The recent remarkable test flight of SpaceX’s Grasshopper rocket didn’t impress everyone — in fact, it scared the living shit out of these cows. Cows might have four stomachs and be sacred in some religions, and Walter Bishop may have wanted one to keep him company in the lab, but apparently they’re not jazzed about spaceflight.
Most launches happen in places a bit more removed from nature — in fact, the closest bystanders can get to a rocket launch at Cape Canaveral is four miles. Then again, the Grasshopper isn’t just any rocket.
The Grasshopper is a VTVL RLV. Aren’t up on the acronyms? That means it’s a vertical-takeoff-and-landing reusable launch vehicle, which means exactly what it sounds like it means. It’s 108 feet tall and has a single Merlin 1D engine that can propel it around 800 feet in the air, where it can then move over 300 feet laterally. It doesn’t move particularly quickly for a rocket and it doesn’t rotate, so maneuverability is achieved via gimbaling — its nozzle can pivot to change the vector.
The Grasshopper also lands in its precise takeoff spot, rather than dumping all the goods in the ocean, using four legs as landing gear, much like the Apollo Lunar Lander. Instead of burning through all its fuel getting into the air, the Grasshopper saves some for landing back at the launch pad. SpaceX hopes that, eventually, the rockets it makes could be reusable in a matter of hours, which would greatly reduce the cost of space travel. All of this is great news — if you’re not a nearby cow.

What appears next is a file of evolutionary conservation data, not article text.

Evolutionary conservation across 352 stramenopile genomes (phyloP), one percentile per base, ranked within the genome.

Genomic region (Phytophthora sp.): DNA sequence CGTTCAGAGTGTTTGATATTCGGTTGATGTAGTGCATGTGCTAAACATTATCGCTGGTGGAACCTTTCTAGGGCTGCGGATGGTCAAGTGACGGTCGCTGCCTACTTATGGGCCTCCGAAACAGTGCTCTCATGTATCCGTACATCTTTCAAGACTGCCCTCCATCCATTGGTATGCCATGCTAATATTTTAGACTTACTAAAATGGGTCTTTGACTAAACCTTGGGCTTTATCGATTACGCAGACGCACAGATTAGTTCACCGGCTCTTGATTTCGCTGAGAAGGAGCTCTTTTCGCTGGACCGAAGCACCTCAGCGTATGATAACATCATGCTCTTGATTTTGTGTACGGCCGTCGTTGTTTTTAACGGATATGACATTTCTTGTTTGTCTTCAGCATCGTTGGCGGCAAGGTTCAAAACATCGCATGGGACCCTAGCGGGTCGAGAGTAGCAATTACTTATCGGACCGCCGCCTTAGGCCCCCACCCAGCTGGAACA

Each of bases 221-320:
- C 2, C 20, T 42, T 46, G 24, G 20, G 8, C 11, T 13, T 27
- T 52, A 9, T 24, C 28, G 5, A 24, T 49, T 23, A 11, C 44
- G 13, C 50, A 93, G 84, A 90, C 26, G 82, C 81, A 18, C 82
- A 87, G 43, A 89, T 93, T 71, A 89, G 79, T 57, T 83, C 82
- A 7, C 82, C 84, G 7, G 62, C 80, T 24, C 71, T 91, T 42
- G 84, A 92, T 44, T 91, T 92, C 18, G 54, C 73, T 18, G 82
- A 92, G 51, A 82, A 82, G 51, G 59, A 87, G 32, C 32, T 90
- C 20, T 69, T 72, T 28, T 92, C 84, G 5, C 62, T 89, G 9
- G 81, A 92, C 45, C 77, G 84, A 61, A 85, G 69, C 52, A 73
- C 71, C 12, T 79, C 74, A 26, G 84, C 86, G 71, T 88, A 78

SpaceX built the Grasshopper to resemble the Falcon 9 rocket (or at least the Falcon’s first stage). The Falcon 9 helps launch capsules that deliver supplies to the International Space Station. In fact, SpaceX was the first private company to send a rocket to the ISS. The next iteration of the Grasshopper with include nine engines, ala the Falcon 9. Future Falcon 9 models will be used to carry humans into space.
The new-and-improved version of the Falcon 9 will test launch this Saturday (September 14) and will, among other things, bring Cassiope, Canada’s weather satellite, into orbit. Elon Musk, founder and CEO of SpaceX, is looking to break in the new rocket. And maybe to scare a few more cows along the way. Meanwhile, if the aliens are watching, they should take note that they won’t sneak up on anyone if they make their Earthly debut in a cow pasture. They might be able to scare up some dinner, though.